The Democratic primary for Mayor and three Common Council seats is on for Sept. 12 in White Plains with all candidates securing enough signatures in a mainly Democratic city to get on the ballot.
During the initial checking of signatures on petitions that were submitted to the Westchester County Board of Elections (BOL) by Democratic challengers forcing a primary, the White Plains Democratic City Committee, which had endorsed incumbent Mayor Tom Roach and incumbent Councilmen John Kirkpatrick and John Martin and candidate for Common Council Justin Brasch, opposition was expressed to the BOL after the petitions were reviewed line by line.
A lawsuit also was initiated claiming fraud on the part of the opposing slate (Milagros Lecuona Mayoral candidate, Alan Goldman, Michael Kraver and Saad Siddiqui for Common Council) because many of the signatures on the submitted petitions were by persons who did not live in White Plains or were not registered Democrats. It was considered that the manner and timing in which the petitions were delivered was intended to make it difficult for the plaintiffs in the case to adequately perform a thorough analysis, according to Court documents.
“The campaign knew better,” Thomas Abinanti, NYS Assemblyman and attorney for the plaintiffs, said in a post-trial memorandum. “Campaign Chair Caruso (for the Lecuona for Mayor campaign) admitted that he knew better from his long experience as a District Leader on the White Plains Democratic City Committee. He admitted that he knew the proper procedure…”
“Respondent Lecuona knew better as well,” Abinanti claimed. “As she testified (during the hearing), and as the petitions that she witnessed show, when she found that she had obtained the signature of someone from another jurisdiction, she did not represent that that person’s “City or Town” was White Plains. Rather, she crossed out such signatures. But that proper and honest procedure was not followed with respect to hundreds of out-of-district signatures.”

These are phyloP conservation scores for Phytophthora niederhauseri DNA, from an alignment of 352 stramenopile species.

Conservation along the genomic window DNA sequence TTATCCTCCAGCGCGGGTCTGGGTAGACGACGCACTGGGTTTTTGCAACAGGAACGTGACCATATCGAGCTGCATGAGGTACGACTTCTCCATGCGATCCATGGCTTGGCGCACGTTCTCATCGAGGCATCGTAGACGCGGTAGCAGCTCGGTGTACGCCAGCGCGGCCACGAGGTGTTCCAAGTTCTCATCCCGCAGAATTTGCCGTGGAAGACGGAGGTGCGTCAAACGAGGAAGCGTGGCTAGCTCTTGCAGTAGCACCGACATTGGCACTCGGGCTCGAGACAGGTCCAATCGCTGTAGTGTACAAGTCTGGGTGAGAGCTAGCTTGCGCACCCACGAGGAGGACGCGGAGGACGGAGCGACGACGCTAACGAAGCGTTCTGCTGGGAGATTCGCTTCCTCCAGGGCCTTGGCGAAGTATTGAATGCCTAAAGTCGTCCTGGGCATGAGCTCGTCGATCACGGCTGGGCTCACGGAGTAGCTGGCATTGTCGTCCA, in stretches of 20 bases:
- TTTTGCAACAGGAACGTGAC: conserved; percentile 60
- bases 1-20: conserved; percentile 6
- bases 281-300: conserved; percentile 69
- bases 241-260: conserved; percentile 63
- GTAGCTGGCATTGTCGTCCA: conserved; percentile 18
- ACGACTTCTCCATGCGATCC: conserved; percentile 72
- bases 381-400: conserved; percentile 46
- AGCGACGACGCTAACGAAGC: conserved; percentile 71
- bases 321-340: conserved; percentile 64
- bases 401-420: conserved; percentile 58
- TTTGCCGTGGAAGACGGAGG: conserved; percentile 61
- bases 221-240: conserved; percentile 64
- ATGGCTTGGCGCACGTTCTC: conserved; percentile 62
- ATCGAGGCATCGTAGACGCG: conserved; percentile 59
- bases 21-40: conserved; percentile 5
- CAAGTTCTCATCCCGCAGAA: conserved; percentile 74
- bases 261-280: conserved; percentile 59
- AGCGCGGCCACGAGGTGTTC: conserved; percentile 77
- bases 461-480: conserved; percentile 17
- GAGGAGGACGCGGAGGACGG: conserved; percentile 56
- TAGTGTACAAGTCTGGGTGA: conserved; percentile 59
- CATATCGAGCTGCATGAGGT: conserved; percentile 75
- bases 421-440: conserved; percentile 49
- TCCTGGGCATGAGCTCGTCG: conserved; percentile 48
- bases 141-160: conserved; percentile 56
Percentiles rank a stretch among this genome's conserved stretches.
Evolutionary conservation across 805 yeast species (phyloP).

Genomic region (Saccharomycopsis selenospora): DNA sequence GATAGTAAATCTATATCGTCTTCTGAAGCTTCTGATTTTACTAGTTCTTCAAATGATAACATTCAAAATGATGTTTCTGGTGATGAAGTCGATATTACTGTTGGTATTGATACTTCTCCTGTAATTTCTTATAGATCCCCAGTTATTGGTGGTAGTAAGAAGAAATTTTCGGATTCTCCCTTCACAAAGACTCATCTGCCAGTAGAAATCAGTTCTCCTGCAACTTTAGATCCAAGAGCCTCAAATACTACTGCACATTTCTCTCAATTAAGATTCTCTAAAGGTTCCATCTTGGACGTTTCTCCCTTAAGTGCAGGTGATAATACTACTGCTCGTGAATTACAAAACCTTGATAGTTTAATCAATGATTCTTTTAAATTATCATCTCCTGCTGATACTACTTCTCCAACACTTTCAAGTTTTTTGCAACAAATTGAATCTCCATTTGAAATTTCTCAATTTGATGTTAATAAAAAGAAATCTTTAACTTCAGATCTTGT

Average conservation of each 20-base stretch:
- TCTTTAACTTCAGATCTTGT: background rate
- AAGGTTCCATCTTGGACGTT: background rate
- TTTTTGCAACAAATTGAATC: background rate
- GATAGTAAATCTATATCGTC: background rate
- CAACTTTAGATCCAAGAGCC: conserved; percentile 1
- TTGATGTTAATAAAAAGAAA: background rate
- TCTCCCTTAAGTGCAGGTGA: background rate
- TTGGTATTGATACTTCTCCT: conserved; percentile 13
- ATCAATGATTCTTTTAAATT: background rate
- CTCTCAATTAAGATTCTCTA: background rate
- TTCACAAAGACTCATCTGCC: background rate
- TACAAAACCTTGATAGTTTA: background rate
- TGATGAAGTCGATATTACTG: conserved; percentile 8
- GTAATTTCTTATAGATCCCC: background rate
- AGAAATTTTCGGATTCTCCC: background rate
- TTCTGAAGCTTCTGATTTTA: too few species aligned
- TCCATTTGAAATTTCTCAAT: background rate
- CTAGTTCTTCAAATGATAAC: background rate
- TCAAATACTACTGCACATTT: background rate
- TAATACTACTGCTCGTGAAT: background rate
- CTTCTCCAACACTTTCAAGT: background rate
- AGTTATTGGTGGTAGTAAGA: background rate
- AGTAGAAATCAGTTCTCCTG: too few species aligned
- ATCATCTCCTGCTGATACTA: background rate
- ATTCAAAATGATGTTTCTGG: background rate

Many of the signatures had been obtained by paid petitioners, who it was claimed did not follow proper procedures. For example, the writing of dates next to some signatures was obviously done by the same hand and not that of the signer in many cases. Or, if the address was not a White Plains address, the signature was not discounted, the plaintiffs claimed.
Each candidate needed 912 signatures to get on the ballot.
In the following counter claim by White Plains resident Mark Elliott that the invalidation of his signature along with about another 500 that had written the abbreviation WP rather than spelling out White Plains, violated his right to free speech and was counter to NY State Election Law, Judge Ecker agreed that WP on the petitions could only represent White Plains in Westchester County and that those signatures should be reinstated. In doing so, each of the challengers obtained the sufficient number of names to secure a place on the ballot.
Milagros Lecuona had 878 valid signatures and with 508 WP signatures had a total of 1,386 valid signatures. The Common Council candidates Michael Kraver, Saad Siddiqui and Alan Goldman had 960 signatures without considering the 84 WP signatures, which when added in totaled 1,044 valid signatures, according to Court documents.
The case for fraud was not upheld, rather the irregularities were considered to be “mistakes,” not deliberately perpetrated by people unfamiliar with election procedures, according to Judge Ecker’s decision.
“There is no doubt innocent mistakes were made in the way we gathered our petitions. Changes have been made so we can run an effective and efficient campaign. So many volunteers worked very hard to ensure that I was able to get on the ballot and their efforts will not be in vain. I want to thank them for their support and those who signed my petitions for their support,” Lecuona said in a statement after the Court decision.
“We launched this challenge because our opponents submitted hundreds of signatures from people who obviously don’t live in White Plains, weren’t Democrats, or don’t seem to exist. The Court has now confirmed that about half of the signatures our opponents gathered were invalid for very serious reasons like these. In total, the Board of Elections and the Court agreed that less than 10% of the hundreds of signatures submitted by paid petitioners from outside of White Plains on behalf of our opponents were valid, said Barry Caro, Roach’s campaign manager.
“We will not appeal the Court and the Board of Election’s determination that our opponents barely submitted the minimum number of valid signatures required, although we strongly believe we would have won that appeal,” Caro continued.
Caro also noted that Tom Roach and his slate had decided to attend the League of Women Voters forum in early September and would not be present at the Democratic Primary Candidates Forum, Tuesday, Aug. 22 at the White Plains Woman’s Club.